[cap-talk] Dan Bernstein's qmail security lessons paper
frantz at pwpconsult.com
Sun Dec 16 22:08:25 EST 2007
daw at cs.berkeley.edu (David Wagner) on Sunday, December 16, 2007 wrote:
>James Donald writes:
>>But your company web server does need to be pretty much
>>privileged to run your business, and if a guy from
>>Nigeria gets control of it, the principle of least
>>privilege does not help much.
>I think the principle of least privilege can help even there, if applied
>properly. For instance, CGI programs that dynamically generate HTML
>content do not need to run as root. It is helpful to run them in a
>minimal-privilege jail, so that a single bug in a single CGI program
>cannot compromise your entire web site.
What Bernstein suggests is using tools like language interpreters to
run parts of systems in environments where they can do no harm. In
his paper, he suggests that the parser which parses the "From:"
header and returns a string which is the ID of the sender be run so
that, even if it is completely compromised, the only thing it can do
is return the ID of the sender, and points out that it would
probably be easier to set that ID with a valid header. He mentions
using dataflow analysis when decomposing a system in this manner.
I should add, reading between the lines of this paper, he seems to
assume that privileges can only be controlled at the operating
system level. He doesn't mention capability systems or languages.
The closest he gets to system to confine programs are these two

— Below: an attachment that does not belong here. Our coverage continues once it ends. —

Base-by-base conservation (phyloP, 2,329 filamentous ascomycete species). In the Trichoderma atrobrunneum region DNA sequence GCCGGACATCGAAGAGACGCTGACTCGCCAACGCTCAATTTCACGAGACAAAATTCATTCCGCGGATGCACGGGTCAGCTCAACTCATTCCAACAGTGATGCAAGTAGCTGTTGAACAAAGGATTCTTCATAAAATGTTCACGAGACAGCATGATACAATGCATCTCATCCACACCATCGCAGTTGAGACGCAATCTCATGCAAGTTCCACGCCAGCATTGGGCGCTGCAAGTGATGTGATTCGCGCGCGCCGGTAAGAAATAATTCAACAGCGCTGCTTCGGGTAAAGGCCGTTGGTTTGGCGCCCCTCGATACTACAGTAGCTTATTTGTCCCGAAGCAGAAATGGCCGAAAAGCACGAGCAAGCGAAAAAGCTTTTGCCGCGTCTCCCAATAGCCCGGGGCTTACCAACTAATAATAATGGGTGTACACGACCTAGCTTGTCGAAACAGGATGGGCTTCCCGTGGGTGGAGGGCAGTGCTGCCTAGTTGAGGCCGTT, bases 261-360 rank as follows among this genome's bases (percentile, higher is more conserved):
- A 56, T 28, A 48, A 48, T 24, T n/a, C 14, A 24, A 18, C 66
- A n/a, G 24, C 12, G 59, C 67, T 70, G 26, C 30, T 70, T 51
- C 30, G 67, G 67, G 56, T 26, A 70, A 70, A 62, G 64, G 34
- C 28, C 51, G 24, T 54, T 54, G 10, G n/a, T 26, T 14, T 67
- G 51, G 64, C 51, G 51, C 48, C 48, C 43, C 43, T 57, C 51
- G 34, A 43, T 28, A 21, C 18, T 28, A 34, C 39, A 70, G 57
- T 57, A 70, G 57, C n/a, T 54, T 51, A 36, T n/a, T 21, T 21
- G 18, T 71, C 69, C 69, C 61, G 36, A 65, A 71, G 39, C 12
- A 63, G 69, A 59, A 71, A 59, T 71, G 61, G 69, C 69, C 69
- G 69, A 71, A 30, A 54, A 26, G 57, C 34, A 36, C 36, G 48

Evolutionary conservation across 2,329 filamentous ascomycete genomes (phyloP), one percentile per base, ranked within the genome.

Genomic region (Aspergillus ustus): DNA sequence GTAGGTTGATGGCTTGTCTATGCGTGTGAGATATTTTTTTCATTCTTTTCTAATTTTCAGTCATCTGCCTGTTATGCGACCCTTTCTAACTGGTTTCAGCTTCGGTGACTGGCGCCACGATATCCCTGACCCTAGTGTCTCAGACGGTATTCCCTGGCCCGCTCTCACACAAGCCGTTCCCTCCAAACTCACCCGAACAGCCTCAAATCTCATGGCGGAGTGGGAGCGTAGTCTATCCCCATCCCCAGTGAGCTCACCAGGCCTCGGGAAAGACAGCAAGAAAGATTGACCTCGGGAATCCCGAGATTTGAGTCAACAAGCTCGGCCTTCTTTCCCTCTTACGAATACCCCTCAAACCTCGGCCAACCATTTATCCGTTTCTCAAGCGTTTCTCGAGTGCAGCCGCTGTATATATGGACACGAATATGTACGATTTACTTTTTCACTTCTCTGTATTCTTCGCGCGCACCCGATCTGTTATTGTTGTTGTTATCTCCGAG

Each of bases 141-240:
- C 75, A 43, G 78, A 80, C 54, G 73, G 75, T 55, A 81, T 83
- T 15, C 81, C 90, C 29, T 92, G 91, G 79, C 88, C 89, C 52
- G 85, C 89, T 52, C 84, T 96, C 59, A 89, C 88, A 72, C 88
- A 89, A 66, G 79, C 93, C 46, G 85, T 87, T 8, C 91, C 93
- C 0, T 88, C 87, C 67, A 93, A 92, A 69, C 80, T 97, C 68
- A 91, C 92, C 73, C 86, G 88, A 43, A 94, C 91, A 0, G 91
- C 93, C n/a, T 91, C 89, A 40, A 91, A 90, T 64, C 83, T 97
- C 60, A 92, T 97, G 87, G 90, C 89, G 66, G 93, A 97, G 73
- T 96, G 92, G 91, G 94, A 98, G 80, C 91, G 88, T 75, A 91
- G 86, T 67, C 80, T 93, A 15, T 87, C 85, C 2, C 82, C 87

Ian Goldberg, David Wagner, Randi Thomas, Eric
Brewer, A secure environment for untrusted helper
applications (confining the wily hacker), 6th USENIX
Security Symposium (1996). URL: <http://www.usenix.org/publications/library/proceedings/sec96/goldberg.html>.
David S. Peterson, Matt Bishop, Ra ju Pandey, A
flexible containment mechanism for executing
untrusted code, 11th USENIX Security Symposium
(2002). URL: <http://www.usenix.org/events/sec02/peterson.html>.
>>For things like the webserver, what can help a lot is
>>writing stuff in a language that is immune from buffer
>>overflows and the like.
>That's a good idea, too, but not sufficient on its own (just as the
>principle of least privilege is not sufficient on its own).
Yes, SQL injection attacks aren't based on taking over the web
server. They depend on it failing at the devilishly hard problem of
quoting an arbitrary string so some j-random SQL parser will treat
it as data and not instructions.
Cheers - Bill
Bill Frantz | The first thing you need when | Periwinkle
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